Braindust

Each day I turn to my laptop to tell me the temp outside, the projected weather for the day, what time it is, and what day of the week it might be. On the morning of October 23, when I was told by my machine that it was Saturday, I felt that sense of relief that used to come when a workweek actually meant something. Monday through Friday were days for sweating and straining, but Saturday was the beginning of 48 hours of … whatever I wanted. A whole different set of emotions and possibilities were now open.

So when I recently learned that it was a Saturday morning, I felt a little pop of joy, which is not logical at all. It’s a vestigial element left over from my days in the mines. A meaningless fragment of a former existence. But hey, a guy can always use a pop of joy, n’est-ce pas? There is no such thing as too many of those.

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Observations on this Covid vaccine insanity that we are going through. The resisters, the non-vaccinators, have been behaving abominably, and fully deserve whatever guilt they might feel. That is, those among them who are capable of feeling guilty. Because tens (perhaps hundreds) of thousands of American citizens have died as a result of their non-benign form of stupidity. Their deliberate ignorance and laziness of thought have been infuriating to observe.

However, if they would tomorrow line up and do the right thing, to finally get their immunizations, I would probably eventually stop thinking about the harm that they have done, and life would go on. But I couldn’t forgive them because it’s not up to me to do that. It’s up to the tens of thousands of survivors of those who have died unnecessarily to do that. The empty chairs that will be at Thanksgiving tables all over this land speak volumes about what logic and citizenship and common sense have asked of us, things which those people have so far disregarded.

Any one of that very large contingent could, if they wished, stop their part of this madness tomorrow. They could step up and be counted and loosen one more of the hooks that Covid has in all of us. And they could do it by rolling up their sleeves and helping themselves in the bargain.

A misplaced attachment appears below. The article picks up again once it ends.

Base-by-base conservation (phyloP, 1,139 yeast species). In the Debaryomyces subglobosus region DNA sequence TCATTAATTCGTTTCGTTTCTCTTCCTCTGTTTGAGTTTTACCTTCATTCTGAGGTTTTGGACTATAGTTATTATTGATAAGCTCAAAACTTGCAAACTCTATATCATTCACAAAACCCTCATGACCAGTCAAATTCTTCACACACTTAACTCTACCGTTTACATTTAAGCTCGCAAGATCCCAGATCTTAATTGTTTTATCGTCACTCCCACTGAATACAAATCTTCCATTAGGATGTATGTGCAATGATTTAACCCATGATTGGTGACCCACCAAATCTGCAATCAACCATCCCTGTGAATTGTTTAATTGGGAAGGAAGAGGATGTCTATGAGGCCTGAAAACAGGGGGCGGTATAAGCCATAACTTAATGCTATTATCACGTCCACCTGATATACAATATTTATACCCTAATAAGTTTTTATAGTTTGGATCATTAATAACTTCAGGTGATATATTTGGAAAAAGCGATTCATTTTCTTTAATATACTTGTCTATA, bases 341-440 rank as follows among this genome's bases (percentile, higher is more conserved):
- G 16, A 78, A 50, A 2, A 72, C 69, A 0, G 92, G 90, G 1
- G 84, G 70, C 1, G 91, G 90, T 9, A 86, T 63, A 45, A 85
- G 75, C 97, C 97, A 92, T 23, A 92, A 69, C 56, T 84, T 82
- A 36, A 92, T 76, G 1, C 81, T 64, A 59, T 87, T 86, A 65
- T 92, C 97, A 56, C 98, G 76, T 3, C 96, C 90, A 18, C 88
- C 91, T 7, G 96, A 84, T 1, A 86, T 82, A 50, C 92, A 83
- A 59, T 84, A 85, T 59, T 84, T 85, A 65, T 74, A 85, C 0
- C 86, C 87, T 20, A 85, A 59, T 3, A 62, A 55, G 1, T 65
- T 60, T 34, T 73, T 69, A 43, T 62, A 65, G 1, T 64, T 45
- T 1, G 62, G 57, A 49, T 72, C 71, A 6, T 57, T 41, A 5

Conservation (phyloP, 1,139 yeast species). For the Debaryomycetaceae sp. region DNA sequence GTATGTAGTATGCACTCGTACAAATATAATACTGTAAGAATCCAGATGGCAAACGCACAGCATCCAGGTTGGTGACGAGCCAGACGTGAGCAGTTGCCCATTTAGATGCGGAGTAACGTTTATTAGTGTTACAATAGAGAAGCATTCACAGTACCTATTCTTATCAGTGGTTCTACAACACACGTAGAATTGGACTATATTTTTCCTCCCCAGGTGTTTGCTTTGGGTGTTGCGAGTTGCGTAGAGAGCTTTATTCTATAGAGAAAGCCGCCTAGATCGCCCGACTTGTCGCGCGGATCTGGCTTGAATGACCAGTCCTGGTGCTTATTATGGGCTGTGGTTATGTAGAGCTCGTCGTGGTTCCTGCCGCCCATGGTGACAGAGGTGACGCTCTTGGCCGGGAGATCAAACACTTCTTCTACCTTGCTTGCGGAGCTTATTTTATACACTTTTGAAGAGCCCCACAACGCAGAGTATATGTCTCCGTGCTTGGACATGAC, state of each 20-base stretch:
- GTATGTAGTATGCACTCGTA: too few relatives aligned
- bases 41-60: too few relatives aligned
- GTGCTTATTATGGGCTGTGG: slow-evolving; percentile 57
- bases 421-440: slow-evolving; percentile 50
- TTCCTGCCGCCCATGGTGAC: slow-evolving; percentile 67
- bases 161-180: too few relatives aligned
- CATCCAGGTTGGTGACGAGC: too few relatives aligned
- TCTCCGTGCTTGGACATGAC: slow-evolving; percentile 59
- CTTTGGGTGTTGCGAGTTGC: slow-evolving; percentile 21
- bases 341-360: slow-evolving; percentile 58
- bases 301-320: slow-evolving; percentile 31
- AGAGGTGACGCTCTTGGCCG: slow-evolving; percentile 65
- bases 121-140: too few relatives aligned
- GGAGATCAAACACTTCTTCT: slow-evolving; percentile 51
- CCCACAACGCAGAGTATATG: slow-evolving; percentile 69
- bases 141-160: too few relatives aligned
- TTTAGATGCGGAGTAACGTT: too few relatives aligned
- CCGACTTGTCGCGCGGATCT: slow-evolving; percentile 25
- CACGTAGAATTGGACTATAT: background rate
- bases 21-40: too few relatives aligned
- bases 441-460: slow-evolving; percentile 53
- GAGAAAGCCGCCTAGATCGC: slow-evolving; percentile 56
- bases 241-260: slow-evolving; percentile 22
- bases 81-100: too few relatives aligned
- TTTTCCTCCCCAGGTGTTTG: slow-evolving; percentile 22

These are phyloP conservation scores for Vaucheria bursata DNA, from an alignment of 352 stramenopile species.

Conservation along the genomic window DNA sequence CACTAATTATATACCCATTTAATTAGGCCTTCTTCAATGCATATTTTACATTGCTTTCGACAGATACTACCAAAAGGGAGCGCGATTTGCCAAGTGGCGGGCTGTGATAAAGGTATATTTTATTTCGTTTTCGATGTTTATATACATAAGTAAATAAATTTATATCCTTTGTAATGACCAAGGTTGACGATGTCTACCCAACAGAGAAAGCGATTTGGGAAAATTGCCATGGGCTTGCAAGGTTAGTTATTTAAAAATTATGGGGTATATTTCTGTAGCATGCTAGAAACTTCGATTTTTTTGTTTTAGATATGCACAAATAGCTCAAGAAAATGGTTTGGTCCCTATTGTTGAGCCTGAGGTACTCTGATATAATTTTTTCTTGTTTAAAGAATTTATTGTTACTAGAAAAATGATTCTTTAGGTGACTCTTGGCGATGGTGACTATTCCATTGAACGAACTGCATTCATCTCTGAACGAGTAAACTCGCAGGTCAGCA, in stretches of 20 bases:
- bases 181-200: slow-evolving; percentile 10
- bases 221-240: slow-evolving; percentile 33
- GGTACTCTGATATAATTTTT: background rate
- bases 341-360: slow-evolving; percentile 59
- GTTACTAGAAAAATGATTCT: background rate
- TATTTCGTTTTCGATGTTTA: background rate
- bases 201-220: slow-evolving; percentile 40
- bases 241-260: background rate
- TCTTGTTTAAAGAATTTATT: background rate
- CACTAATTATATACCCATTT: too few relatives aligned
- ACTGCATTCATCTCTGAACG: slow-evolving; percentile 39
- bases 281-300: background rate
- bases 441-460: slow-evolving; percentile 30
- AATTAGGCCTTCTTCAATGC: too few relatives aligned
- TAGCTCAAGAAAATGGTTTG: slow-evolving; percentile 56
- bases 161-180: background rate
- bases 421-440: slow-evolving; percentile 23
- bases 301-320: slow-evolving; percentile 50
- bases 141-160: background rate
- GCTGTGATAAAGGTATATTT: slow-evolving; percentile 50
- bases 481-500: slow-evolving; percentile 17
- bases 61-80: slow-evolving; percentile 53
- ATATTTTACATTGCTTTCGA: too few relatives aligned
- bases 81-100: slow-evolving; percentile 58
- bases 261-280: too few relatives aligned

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In the past year I have had two interesting (at least to me) events which were brain things. First there was that stroke a year ago which was fixed by some marvelous people within an hour after it started, and then earlier this fall I saw double for a day, which fixed itself. Later this week I am returning to see my favorite neurologist to talk about these things. I imagine the conversation might go something like this:

So, what can I do for you, Jon? You are still walking and talking, and for someone your age, that’s pretty good. What more could you ask for? What questions might you have?

I am interested in comparing the results of the two MRIs that I’ve had this past year. Do you see anything there that is alarming?

Not really, pretty much everyday stuff. Blockages there, atrophy here … nope, nothing remarkable.

Atrophy?

Why, yes, with age the brain gets smaller and fluid takes up the space left behind.

Holy shrinkage, Dr. Belk. Could you clarify that a bit?

Well let me put it this way. Forty years age you had mostly brain up top, with maybe a juice-glassful of fluid. Now at eighty-two you’ve got a brain the size of an avocado and enough liquid to fill a Camelback.

That’s certainly not welcome news. Is there anything I can do about it?

My advice would be to always wear something with your address printed on it. Or better yet, have it tattooed someplace … somewhere there’s a nice broad uncluttered area … on your behind, perhaps.